Probably not, but never say never.
World of Warcraft remains one of the world’s most popular MMORPGs, although it has declined heavily since its peak. The last few recent expansions, such as Shadowlands and Battle for Azeroth haven’t been generally well received, and have struggled to attract new players, relying almost entirely on a dwindling supply of hardcore established fans to keep going. That could all change with World of Warcraft: Dragonflight, however, as Blizzard looks towards improving the game’s core systems and features, over transitory expansion-only features that disappear when the next expansion launches. In any case, many questions revolve around exactly how World of Warcraft can grow, or if it’s even possible in the current year and beyond.
One obvious idea is to bring the aging MMO to video game consoles, namely Xbox and PlayStation. With Microsoft looking to buy up Activision Blizzard in the future, many Xbox fans at least have hoped WoW could give the platform an answer to PlayStation’s de facto exclusive MMO Final Fantasy XIV.
We’d have to actually get the game for that to occur, though, and just how likely is it that we could see WoW on either Xbox or PlayStation in the future?
The latest info: Will World of Warcraft come to consoles?
Blizzard has thus far shown little interest in bringing WoW to consoles, despite the fact that native support for Xbox controllers and the Xbox adaptive controller has appeared in the game’s files in the past, which led some to hope that it meant a console port would be on the way. Alas, it doesn’t seem to be the case.
In a recent interview, World of Warcraft creative director Ion Hazzikostas shot down the possibility of bringing WoW to consoles, given the fact that Dragonflight is going to massive lengths to revamp the UI. Hazzikostas said that, essentially, the game is built specifically for PC.
“Nah, I think World of Warcraft is a game designed from the ground up for the PC. I think we’ve just been looking at the ways in which add-ons have at times felt increasingly required, or like the first thing you do when someone comes to the game for the first time is tell them, ‘Hey, go download this add-on pack and move this stuff around’ and we want to do better for our players.”
Would WoW on console even work?
It’s certainly true that WoW has relied heavily on add-ons for its user interface and combat systems over the years, seeking community involvement to improve how the game functions. Installing add-ons has become the norm in WoW, with practically every single player running some third-party system or service to optimize the game and its data feedback loop. Given the fact Xbox and PlayStation are closed platforms without native support for these kinds of tools, that alone presents a massive hurdle for the game as it exists today.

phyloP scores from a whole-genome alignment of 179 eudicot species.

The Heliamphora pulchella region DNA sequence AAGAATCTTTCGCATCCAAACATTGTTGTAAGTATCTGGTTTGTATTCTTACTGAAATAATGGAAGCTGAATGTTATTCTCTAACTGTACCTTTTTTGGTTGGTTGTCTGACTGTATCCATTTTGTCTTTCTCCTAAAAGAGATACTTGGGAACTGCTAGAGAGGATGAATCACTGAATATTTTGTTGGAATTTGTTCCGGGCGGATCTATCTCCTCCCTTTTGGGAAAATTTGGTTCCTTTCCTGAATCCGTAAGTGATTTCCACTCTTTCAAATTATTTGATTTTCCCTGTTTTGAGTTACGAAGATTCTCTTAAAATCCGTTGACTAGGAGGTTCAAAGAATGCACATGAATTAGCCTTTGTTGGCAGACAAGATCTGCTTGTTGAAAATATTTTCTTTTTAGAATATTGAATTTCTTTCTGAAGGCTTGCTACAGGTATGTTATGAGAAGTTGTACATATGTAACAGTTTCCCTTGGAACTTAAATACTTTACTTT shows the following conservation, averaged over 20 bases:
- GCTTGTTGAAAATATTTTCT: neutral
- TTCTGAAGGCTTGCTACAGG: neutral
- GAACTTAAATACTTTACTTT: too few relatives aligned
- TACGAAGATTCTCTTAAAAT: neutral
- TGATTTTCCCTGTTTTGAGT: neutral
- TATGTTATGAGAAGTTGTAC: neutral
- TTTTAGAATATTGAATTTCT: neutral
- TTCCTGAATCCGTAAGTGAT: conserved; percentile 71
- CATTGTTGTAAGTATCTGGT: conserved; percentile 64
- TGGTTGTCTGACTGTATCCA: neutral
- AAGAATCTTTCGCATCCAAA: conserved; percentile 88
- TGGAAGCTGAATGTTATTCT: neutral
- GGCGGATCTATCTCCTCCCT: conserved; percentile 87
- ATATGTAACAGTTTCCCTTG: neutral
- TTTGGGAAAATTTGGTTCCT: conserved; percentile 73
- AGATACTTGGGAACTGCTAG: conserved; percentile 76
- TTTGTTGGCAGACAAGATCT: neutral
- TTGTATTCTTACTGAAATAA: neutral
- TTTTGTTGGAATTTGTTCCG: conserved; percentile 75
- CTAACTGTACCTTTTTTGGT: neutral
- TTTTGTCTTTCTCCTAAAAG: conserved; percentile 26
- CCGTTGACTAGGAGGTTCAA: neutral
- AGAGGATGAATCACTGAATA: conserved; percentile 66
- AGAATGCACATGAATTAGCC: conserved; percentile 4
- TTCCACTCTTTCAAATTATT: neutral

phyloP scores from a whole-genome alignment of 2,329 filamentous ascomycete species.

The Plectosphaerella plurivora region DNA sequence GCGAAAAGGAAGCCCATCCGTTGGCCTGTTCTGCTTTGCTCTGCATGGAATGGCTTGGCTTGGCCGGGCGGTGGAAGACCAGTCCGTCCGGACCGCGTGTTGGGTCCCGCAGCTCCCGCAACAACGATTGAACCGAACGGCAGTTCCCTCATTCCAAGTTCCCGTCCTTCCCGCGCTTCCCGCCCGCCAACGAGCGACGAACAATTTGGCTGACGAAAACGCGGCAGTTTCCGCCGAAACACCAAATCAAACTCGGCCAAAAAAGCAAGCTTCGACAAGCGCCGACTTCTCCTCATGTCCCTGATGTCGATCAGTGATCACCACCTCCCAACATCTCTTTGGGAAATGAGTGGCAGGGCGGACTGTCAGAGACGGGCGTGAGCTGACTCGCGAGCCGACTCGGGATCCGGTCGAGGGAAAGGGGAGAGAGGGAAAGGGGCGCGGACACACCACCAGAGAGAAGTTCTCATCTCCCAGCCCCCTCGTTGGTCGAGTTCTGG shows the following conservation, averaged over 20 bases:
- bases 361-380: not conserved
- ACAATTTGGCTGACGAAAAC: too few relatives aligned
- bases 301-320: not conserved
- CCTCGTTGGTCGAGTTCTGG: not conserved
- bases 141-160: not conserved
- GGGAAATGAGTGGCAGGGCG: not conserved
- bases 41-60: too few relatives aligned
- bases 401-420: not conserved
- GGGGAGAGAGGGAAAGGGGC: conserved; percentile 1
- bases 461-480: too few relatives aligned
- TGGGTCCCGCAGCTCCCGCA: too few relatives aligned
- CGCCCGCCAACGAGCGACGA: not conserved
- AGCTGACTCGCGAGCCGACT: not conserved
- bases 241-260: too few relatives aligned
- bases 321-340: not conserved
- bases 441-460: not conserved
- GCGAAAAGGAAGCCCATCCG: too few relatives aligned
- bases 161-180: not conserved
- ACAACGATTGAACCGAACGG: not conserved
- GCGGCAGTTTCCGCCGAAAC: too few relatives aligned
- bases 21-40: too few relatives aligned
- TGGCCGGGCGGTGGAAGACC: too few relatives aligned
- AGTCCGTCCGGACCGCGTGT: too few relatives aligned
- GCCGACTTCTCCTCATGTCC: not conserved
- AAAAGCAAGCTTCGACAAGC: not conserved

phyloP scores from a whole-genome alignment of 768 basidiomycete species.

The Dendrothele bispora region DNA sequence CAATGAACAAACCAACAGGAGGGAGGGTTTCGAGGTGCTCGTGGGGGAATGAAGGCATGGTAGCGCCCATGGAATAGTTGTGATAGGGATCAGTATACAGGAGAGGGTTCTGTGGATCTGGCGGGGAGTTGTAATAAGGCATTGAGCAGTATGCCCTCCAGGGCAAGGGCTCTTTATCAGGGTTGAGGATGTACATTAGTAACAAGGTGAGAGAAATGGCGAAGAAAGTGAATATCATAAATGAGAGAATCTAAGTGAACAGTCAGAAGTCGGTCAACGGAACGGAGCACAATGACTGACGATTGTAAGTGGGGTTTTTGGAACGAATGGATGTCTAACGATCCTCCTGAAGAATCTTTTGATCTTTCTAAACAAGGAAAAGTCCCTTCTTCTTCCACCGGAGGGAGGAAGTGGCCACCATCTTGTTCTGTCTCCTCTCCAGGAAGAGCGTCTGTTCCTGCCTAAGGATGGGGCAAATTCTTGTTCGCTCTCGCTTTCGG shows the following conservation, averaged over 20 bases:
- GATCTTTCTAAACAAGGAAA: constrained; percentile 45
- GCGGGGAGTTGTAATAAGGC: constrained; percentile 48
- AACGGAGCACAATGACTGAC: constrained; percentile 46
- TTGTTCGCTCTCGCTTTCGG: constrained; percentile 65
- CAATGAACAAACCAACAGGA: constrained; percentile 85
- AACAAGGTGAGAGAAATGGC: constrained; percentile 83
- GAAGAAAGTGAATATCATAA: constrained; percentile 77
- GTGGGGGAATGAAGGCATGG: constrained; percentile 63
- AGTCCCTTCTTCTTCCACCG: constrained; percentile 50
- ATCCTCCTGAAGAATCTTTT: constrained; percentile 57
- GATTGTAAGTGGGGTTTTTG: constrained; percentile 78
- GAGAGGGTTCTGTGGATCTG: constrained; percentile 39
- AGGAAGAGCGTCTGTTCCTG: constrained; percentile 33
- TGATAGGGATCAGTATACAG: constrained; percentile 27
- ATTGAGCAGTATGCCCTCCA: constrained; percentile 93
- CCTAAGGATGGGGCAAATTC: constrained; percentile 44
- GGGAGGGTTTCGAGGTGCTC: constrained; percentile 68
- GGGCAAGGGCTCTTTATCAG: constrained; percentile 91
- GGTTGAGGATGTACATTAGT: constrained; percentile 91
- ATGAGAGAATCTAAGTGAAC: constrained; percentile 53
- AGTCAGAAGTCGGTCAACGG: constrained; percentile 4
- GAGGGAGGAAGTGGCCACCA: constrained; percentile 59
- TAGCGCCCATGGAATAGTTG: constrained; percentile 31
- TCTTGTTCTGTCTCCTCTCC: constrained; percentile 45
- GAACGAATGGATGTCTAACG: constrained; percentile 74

Another aspect to consider is how the game plays in general. WoW is designed very much for WASD keyboard strafing and right-click mouse turning. Being able to turn rapidly is baked into the game’s combat design, from PvP to the game’s more intense encounters. Targeting with a cursor is often an important aspect of play too, especially for tanks and healers, who may need precision mouse clicks to find their mark in a swarm of enemies and allies.
That being said, there are mods for the PC version of WoW that enable gamepad gameplay. The aptly named ConsolePort add-on for WoW gives you an FFXIV-like interface, assigning different buttons to different abilities, while giving you joystick control over your character. Even so, both Xbox and PlayStation support mouse and keyboards for games anyway, so this could potentially be a moot point.
Either way, it doesn’t seem like Blizzard is working on a port now, or potentially in the future either.
Never say never
When Microsoft Gaming CEO Phil Spencer spoke to press following the announcement of their intent to buy Activision Blizzard, Spencer specifically name-checked World of Warcraft, noting a desire to bring Blizzard games to more players than ever. Activision has undoubtedly squandered a ton of potential WoW and other Blizzard properties have, with corner-cutting efforts and short-term thinking. Under Microsoft, Blizzard’s full potential could be unleashed, and Microsoft certainly has the tools, servers, and platform know-how to potentially port WoW to Xbox at the very least. It’s known to us that Microsoft is also exploring Xbox Game Pass cloud streaming for PC games as well, and WoW would be an obvious fit for this, even if they didn’t bring the game to Xbox consoles natively.
World of Warcraft may have declined from its peak, but the game remains wildly popular and fun at its core, with dungeons, raids, and co-operative play remaining enjoyable despite the 18-year-old engine and systems. I’ve argued that Blizzard needs to do more to improve the experience for new WoW players, and perhaps once they’ve solved a lot of problems the game currently has, they could then start to consider moving to other platforms. Indeed; never say never.